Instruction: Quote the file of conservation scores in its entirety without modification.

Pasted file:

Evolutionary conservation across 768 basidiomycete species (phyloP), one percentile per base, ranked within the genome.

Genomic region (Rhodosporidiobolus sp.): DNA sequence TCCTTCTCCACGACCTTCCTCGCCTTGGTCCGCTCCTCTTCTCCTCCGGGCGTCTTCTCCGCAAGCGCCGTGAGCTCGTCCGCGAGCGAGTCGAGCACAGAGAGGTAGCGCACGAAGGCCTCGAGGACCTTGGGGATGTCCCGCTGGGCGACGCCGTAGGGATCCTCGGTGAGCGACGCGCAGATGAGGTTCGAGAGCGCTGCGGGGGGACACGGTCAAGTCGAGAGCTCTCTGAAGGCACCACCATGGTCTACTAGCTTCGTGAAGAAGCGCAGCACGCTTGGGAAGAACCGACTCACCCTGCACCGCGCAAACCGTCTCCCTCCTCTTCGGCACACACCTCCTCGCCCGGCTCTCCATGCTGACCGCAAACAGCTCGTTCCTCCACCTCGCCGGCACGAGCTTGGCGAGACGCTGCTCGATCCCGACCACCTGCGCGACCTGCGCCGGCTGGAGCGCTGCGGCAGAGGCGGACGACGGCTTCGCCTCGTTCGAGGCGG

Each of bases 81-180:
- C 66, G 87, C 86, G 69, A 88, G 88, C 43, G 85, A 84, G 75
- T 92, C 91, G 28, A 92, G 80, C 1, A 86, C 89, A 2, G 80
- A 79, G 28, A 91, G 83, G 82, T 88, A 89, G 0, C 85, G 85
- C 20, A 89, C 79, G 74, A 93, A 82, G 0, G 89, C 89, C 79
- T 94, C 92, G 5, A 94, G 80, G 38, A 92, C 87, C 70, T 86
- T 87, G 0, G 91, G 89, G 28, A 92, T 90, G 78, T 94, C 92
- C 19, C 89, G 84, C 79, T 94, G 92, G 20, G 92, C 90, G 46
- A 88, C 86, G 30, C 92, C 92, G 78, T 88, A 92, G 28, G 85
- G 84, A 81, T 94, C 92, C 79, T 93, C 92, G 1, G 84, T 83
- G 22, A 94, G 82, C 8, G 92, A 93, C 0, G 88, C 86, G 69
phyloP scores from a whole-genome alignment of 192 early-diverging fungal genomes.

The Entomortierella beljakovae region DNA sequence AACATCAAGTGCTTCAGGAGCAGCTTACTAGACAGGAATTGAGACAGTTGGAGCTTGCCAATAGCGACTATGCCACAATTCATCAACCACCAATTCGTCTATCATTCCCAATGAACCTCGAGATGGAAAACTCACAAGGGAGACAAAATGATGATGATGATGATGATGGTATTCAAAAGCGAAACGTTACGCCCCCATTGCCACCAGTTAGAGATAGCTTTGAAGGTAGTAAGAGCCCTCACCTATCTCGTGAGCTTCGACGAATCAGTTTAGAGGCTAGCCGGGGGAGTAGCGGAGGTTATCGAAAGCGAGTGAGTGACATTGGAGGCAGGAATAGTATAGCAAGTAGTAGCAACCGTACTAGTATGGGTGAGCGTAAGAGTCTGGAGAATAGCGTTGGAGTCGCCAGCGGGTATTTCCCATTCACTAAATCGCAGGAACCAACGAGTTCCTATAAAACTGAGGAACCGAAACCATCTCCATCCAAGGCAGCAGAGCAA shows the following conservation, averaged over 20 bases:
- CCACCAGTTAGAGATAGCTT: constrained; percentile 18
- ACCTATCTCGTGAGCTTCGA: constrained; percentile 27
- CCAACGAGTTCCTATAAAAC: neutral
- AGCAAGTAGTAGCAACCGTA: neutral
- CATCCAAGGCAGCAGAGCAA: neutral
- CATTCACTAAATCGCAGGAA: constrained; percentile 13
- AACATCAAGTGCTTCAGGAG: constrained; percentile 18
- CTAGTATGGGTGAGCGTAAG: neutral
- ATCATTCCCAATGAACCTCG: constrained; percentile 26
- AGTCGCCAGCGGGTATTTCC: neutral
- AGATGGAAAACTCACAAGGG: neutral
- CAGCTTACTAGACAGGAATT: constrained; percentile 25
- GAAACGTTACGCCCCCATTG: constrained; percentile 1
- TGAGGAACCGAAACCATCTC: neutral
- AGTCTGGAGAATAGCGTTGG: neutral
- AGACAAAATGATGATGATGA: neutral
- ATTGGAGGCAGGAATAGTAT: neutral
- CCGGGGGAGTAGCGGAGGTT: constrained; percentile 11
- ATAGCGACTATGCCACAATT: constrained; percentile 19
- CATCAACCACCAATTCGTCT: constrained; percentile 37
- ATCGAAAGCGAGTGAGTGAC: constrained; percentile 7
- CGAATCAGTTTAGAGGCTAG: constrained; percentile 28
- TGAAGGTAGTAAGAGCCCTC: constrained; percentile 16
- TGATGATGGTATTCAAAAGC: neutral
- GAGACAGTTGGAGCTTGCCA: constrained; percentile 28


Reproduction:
Evolutionary conservation across 768 basidiomycete species (phyloP), one percentile per base, ranked within the genome.

Genomic region (Rhodosporidiobolus sp.): DNA sequence TCCTTCTCCACGACCTTCCTCGCCTTGGTCCGCTCCTCTTCTCCTCCGGGCGTCTTCTCCGCAAGCGCCGTGAGCTCGTCCGCGAGCGAGTCGAGCACAGAGAGGTAGCGCACGAAGGCCTCGAGGACCTTGGGGATGTCCCGCTGGGCGACGCCGTAGGGATCCTCGGTGAGCGACGCGCAGATGAGGTTCGAGAGCGCTGCGGGGGGACACGGTCAAGTCGAGAGCTCTCTGAAGGCACCACCATGGTCTACTAGCTTCGTGAAGAAGCGCAGCACGCTTGGGAAGAACCGACTCACCCTGCACCGCGCAAACCGTCTCCCTCCTCTTCGGCACACACCTCCTCGCCCGGCTCTCCATGCTGACCGCAAACAGCTCGTTCCTCCACCTCGCCGGCACGAGCTTGGCGAGACGCTGCTCGATCCCGACCACCTGCGCGACCTGCGCCGGCTGGAGCGCTGCGGCAGAGGCGGACGACGGCTTCGCCTCGTTCGAGGCGG

Each of bases 81-180:
- C 66, G 87, C 86, G 69, A 88, G 88, C 43, G 85, A 84, G 75
- T 92, C 91, G 28, A 92, G 80, C 1, A 86, C 89, A 2, G 80
- A 79, G 28, A 91, G 83, G 82, T 88, A 89, G 0, C 85, G 85
- C 20, A 89, C 79, G 74, A 93, A 82, G 0, G 89, C 89, C 79
- T 94, C 92, G 5, A 94, G 80, G 38, A 92, C 87, C 70, T 86
- T 87, G 0, G 91, G 89, G 28, A 92, T 90, G 78, T 94, C 92
- C 19, C 89, G 84, C 79, T 94, G 92, G 20, G 92, C 90, G 46
- A 88, C 86, G 30, C 92, C 92, G 78, T 88, A 92, G 28, G 85
- G 84, A 81, T 94, C 92, C 79, T 93, C 92, G 1, G 84, T 83
- G 22, A 94, G 82, C 8, G 92, A 93, C 0, G 88, C 86, G 69
phyloP scores from a whole-genome alignment of 192 early-diverging fungal genomes.

The Entomortierella beljakovae region DNA sequence AACATCAAGTGCTTCAGGAGCAGCTTACTAGACAGGAATTGAGACAGTTGGAGCTTGCCAATAGCGACTATGCCACAATTCATCAACCACCAATTCGTCTATCATTCCCAATGAACCTCGAGATGGAAAACTCACAAGGGAGACAAAATGATGATGATGATGATGATGGTATTCAAAAGCGAAACGTTACGCCCCCATTGCCACCAGTTAGAGATAGCTTTGAAGGTAGTAAGAGCCCTCACCTATCTCGTGAGCTTCGACGAATCAGTTTAGAGGCTAGCCGGGGGAGTAGCGGAGGTTATCGAAAGCGAGTGAGTGACATTGGAGGCAGGAATAGTATAGCAAGTAGTAGCAACCGTACTAGTATGGGTGAGCGTAAGAGTCTGGAGAATAGCGTTGGAGTCGCCAGCGGGTATTTCCCATTCACTAAATCGCAGGAACCAACGAGTTCCTATAAAACTGAGGAACCGAAACCATCTCCATCCAAGGCAGCAGAGCAA shows the following conservation, averaged over 20 bases:
- CCACCAGTTAGAGATAGCTT: constrained; percentile 18
- ACCTATCTCGTGAGCTTCGA: constrained; percentile 27
- CCAACGAGTTCCTATAAAAC: neutral
- AGCAAGTAGTAGCAACCGTA: neutral
- CATCCAAGGCAGCAGAGCAA: neutral
- CATTCACTAAATCGCAGGAA: constrained; percentile 13
- AACATCAAGTGCTTCAGGAG: constrained; percentile 18
- CTAGTATGGGTGAGCGTAAG: neutral
- ATCATTCCCAATGAACCTCG: constrained; percentile 26
- AGTCGCCAGCGGGTATTTCC: neutral
- AGATGGAAAACTCACAAGGG: neutral
- CAGCTTACTAGACAGGAATT: constrained; percentile 25
- GAAACGTTACGCCCCCATTG: constrained; percentile 1
- TGAGGAACCGAAACCATCTC: neutral
- AGTCTGGAGAATAGCGTTGG: neutral
- AGACAAAATGATGATGATGA: neutral
- ATTGGAGGCAGGAATAGTAT: neutral
- CCGGGGGAGTAGCGGAGGTT: constrained; percentile 11
- ATAGCGACTATGCCACAATT: constrained; percentile 19
- CATCAACCACCAATTCGTCT: constrained; percentile 37
- ATCGAAAGCGAGTGAGTGAC: constrained; percentile 7
- CGAATCAGTTTAGAGGCTAG: constrained; percentile 28
- TGAAGGTAGTAAGAGCCCTC: constrained; percentile 16
- TGATGATGGTATTCAAAAGC: neutral
- GAGACAGTTGGAGCTTGCCA: constrained; percentile 28